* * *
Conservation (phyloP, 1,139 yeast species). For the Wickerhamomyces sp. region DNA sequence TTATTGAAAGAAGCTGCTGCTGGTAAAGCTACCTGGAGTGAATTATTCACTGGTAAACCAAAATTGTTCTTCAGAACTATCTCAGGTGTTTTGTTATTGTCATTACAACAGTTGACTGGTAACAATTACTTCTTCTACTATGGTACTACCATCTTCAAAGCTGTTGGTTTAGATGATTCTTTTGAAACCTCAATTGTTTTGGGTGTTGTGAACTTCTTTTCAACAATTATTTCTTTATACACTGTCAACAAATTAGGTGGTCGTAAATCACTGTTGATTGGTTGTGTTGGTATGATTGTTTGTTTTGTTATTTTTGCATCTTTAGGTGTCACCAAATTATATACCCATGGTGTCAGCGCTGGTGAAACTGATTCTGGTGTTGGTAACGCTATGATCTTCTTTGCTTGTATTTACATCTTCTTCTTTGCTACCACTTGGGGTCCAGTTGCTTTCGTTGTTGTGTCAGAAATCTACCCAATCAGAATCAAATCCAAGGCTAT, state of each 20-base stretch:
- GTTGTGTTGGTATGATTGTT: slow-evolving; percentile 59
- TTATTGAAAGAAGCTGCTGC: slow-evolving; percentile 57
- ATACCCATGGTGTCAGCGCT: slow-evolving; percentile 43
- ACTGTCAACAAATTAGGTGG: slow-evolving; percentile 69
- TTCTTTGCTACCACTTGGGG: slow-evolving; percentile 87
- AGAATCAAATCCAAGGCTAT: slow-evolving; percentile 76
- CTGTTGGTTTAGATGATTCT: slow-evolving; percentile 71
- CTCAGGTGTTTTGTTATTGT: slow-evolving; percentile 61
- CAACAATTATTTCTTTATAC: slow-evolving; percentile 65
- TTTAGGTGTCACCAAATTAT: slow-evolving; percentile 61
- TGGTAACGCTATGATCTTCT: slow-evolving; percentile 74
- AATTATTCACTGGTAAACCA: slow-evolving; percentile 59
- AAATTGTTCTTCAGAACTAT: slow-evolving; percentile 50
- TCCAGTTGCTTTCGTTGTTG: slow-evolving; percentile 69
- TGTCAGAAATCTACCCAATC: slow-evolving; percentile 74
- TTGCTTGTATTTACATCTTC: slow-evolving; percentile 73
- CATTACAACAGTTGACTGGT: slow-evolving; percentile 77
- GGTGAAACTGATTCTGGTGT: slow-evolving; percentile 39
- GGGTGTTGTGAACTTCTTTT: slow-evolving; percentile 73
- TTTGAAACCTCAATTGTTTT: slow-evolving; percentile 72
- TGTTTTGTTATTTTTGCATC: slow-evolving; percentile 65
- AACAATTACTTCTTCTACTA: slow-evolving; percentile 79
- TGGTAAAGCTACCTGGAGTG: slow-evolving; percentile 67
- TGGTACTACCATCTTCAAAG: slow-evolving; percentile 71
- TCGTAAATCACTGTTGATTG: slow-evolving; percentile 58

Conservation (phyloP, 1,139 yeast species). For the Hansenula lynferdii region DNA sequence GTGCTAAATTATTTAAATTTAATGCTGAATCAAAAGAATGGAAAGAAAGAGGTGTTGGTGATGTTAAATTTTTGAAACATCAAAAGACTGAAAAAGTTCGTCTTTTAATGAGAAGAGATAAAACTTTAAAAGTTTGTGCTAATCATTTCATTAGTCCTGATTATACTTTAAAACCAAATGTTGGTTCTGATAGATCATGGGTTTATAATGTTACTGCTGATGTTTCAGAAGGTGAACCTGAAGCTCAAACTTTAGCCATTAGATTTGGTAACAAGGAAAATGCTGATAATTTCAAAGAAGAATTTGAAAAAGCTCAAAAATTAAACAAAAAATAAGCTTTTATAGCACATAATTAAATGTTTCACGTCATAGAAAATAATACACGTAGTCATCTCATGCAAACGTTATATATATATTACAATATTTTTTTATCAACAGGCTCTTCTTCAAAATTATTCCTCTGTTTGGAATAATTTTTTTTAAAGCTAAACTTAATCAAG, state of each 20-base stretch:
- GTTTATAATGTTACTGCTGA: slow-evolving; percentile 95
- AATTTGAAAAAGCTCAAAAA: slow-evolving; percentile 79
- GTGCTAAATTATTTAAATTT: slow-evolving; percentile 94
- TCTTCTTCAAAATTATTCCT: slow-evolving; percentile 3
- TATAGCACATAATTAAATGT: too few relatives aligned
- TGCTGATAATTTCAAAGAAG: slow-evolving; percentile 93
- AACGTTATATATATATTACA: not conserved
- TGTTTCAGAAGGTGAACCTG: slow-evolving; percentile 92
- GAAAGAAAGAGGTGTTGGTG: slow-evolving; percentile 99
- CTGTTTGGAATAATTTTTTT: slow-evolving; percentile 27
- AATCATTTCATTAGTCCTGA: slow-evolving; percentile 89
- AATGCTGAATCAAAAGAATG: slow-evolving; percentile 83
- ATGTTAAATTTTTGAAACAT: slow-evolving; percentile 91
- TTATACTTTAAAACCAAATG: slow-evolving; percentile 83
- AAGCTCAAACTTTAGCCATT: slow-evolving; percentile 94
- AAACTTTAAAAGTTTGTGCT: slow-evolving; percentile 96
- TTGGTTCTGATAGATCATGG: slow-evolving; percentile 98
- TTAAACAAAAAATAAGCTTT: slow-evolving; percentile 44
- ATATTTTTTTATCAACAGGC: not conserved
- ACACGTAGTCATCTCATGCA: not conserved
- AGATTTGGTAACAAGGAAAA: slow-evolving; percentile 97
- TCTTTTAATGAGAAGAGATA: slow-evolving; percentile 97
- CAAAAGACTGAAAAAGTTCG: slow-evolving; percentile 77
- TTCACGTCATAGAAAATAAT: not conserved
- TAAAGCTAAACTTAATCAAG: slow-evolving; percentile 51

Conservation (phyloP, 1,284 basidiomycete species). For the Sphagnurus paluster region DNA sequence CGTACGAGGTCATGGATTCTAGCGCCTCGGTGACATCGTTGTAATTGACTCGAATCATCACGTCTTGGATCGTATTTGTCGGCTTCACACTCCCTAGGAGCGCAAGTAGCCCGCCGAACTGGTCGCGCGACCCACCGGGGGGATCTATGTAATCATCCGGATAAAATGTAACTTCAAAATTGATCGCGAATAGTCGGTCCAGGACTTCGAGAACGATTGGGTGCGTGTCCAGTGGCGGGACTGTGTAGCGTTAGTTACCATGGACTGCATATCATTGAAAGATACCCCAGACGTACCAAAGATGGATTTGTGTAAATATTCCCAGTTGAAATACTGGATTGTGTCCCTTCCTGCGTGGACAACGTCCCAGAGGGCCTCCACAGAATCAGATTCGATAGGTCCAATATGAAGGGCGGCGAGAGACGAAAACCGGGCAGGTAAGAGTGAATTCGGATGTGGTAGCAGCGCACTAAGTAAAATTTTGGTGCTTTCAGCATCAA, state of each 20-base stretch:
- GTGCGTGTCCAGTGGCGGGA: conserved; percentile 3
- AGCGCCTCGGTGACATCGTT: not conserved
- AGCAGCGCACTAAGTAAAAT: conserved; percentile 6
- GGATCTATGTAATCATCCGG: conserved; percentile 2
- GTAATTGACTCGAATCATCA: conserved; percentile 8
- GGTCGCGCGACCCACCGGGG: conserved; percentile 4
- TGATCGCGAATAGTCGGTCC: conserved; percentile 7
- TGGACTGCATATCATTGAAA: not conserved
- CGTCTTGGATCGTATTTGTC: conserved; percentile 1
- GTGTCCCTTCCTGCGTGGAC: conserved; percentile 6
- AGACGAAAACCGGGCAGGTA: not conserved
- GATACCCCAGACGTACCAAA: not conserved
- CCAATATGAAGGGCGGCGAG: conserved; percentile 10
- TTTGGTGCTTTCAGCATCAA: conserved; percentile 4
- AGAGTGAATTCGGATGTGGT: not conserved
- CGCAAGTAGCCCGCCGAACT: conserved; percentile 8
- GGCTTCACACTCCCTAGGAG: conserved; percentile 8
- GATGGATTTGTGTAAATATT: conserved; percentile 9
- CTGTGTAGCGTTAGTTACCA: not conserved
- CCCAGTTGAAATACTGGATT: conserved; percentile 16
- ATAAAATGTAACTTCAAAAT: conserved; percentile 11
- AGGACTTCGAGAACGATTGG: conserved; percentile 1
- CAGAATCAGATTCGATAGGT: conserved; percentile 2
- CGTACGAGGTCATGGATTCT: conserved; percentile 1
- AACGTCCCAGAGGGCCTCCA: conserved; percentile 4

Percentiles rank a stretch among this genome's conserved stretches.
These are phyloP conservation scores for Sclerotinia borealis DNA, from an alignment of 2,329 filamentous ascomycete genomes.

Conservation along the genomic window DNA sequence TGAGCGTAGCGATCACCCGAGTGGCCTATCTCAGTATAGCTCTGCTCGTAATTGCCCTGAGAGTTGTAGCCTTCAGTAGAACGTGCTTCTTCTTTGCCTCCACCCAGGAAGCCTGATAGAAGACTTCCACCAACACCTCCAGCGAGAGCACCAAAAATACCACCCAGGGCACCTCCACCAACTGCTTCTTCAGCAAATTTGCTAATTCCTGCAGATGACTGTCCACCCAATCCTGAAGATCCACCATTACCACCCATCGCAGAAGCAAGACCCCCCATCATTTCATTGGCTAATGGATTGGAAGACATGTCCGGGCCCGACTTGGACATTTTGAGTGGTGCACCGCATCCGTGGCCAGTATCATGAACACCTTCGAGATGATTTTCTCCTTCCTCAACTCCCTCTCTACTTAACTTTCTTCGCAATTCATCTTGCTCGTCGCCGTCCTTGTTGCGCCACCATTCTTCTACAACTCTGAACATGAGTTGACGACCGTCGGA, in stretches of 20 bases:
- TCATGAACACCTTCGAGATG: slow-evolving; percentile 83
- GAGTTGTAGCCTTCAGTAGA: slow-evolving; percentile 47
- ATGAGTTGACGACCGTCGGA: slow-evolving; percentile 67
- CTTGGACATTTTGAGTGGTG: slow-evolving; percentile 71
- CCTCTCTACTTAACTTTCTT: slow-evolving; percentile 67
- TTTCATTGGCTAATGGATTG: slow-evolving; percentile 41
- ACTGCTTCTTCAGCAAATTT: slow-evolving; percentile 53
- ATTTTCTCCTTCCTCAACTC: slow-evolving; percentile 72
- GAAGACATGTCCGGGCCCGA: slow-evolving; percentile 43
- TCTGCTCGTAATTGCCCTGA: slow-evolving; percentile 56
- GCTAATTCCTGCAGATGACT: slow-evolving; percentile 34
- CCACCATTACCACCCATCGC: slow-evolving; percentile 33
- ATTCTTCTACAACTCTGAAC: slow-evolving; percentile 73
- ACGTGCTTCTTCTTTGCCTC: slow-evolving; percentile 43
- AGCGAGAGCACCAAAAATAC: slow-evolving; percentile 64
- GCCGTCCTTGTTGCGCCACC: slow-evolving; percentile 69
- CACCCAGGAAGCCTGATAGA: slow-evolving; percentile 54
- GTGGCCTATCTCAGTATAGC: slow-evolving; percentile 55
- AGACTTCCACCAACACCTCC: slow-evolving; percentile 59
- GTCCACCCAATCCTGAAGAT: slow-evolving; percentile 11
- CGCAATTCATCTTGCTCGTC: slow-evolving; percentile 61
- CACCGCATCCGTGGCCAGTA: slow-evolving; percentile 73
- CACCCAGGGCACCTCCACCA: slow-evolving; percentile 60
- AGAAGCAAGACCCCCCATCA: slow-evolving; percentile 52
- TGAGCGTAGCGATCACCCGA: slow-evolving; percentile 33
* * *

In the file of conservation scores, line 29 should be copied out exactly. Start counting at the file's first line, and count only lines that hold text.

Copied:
- AATTTGAAAAAGCTCAAAAA: slow-evolving; percentile 79